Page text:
You should use cider vinegar for this recipe instead of white vinegar. The cider vinegar adds some sweetness that white vinegar doesn't have. If you need to use a substitute, try red wine vinegar with some sugar or honey. White vinegar cannot be used as a substitute in this recipe.
You can use plain table salt instead of sea salt.
When rolling the dough inwards to form the border right before baking the galette, you need to pinch the dough firmly together so it doesn't unroll when it's baking.
1 stick + 1/2 tablespoon (8 1/2 tablespoons) butter, cold
1/2 teaspoon cider vinegar
1/4 cup ice water
1 3/8 cups all-purpose flour
1 tablespoon sugar
1/2 teaspoon fine sea salt
6-10 red plums (reserve 2 for the glaze), depending on size
1/2 cup granulated sugar
3 tablespoons sugar (for the glaze)
1 tablespoon butter, melted
Cut the butter into small pieces and chill in the freezer for 20 minutes. Stir the vinegar and water in a small bowl and keep in the refrigerator until needed.
In a food processor with a metal blade, pulse the flour, sugar, and salt to mix. Add the chilled butter and pulse until the mixture resembles coarse meal. Gradually add the water and vinegar mixture and pulse until the dough comes together and forms clumps and curds. Gather the dough in a large ball, flatten slightly, and wrap in plastic wrap. Keep the dough in the refrigerator for at least 3 hours, preferably overnight.
Take the dough out of the refrigerator and place it between two sheets of parchment paper. Shape the dough into a flat disk by beating it with a rolling pin. Roll the dough out into an 11-inch circle. Trim the edges with a pizza cutter or small knife. Put the circle on a cookie sheet and chill in the freezer for 15 minutes.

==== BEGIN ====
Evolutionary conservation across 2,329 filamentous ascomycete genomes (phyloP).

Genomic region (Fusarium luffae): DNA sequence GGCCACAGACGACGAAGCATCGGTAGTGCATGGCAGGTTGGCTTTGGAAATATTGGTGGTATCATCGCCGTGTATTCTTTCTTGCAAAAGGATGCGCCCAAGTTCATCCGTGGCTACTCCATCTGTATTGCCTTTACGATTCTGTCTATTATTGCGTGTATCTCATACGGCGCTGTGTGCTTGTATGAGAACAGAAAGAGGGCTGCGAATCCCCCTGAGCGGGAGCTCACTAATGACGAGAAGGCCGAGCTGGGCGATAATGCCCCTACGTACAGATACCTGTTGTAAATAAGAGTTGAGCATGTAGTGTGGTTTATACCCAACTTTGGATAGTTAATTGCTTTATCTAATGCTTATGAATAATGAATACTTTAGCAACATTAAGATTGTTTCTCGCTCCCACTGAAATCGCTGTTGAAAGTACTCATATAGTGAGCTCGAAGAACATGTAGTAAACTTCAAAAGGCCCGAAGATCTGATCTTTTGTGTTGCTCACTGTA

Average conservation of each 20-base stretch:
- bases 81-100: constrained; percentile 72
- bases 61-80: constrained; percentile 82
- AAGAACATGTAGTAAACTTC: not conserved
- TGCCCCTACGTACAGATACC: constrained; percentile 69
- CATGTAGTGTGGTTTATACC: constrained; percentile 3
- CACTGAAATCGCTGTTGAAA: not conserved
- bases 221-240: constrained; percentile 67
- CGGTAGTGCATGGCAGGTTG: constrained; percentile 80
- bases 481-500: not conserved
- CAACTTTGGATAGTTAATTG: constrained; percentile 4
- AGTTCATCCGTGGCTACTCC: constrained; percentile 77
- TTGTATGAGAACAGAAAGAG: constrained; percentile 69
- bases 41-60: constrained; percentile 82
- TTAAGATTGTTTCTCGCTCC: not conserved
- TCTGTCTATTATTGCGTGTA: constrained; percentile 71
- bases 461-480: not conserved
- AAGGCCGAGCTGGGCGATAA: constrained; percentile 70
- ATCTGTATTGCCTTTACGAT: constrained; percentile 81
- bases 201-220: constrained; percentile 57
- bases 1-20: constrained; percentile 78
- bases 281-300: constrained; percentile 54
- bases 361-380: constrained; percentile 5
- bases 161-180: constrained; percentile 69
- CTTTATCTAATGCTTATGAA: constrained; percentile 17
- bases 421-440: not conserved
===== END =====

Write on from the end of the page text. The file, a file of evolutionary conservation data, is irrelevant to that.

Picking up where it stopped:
Preheat the oven to 375 F.
Cut all of the plus except two in half. Keep two plums for making the glaze. Remove the pits from the other plums, cut into 1/4 inch thick slices, and set aside for later use. Chop the last two plums into very small bits and put the pieces in a pot with 1/2 cup of sugar. You will use this pot to make the glaze later.
Melt the butter.
Take the frozen dough from the freeze and sprinkle 1 tablespoon of sugar on the top, leaving a 1-inch border around the edges. Arrange the plum slices in concentric circles on the dough, leaving the 1-inch border. Sprinkle 1 tablespoon of sugar on the plum slices. Roll or fold the dough inwards through the 1-inch border and pinch together tightly. Brush the top of the rim with the melted butter and sprinkle the last of the sugar on top.
Bake for 45 minutes.
While the galette is baking, make the glaze. Place the pot with the plums and sugar over high heat to bring to a boil. You can a little bit of water to speed this part up. Once the plums have softened and the sugar has boiled, turn the heat down and cook for another 5-10 minutes. While the glaze is cooking, use a potato masher or a stick blender to pulverize the plum chunks. Pour the glaze through a fine mesh strainer to strain out the plum skins. Set the glaze aside.
Once the galette is baked, let it sit for 10 minutes to cool. Brush the tops of the plums with the warm glaze. Let the galette sit for another 10-20 minutes so the glaze can thicken.
|Frozen dough after being beaten with a rolling pin.|
|Rolled out dough.|
|11 plums, 8 small ones and 3 larger ones.|
|Twice as many sliced plums as I needed.|
|I'm not very good at making circles.|
|Rolled dough to form the edge. I didn't press hard enough and it unrolled while baking.|
|Making the glaze. I used a stick blender to chop up the chunks.|
|The finished galette, waiting for the glaze to dry.|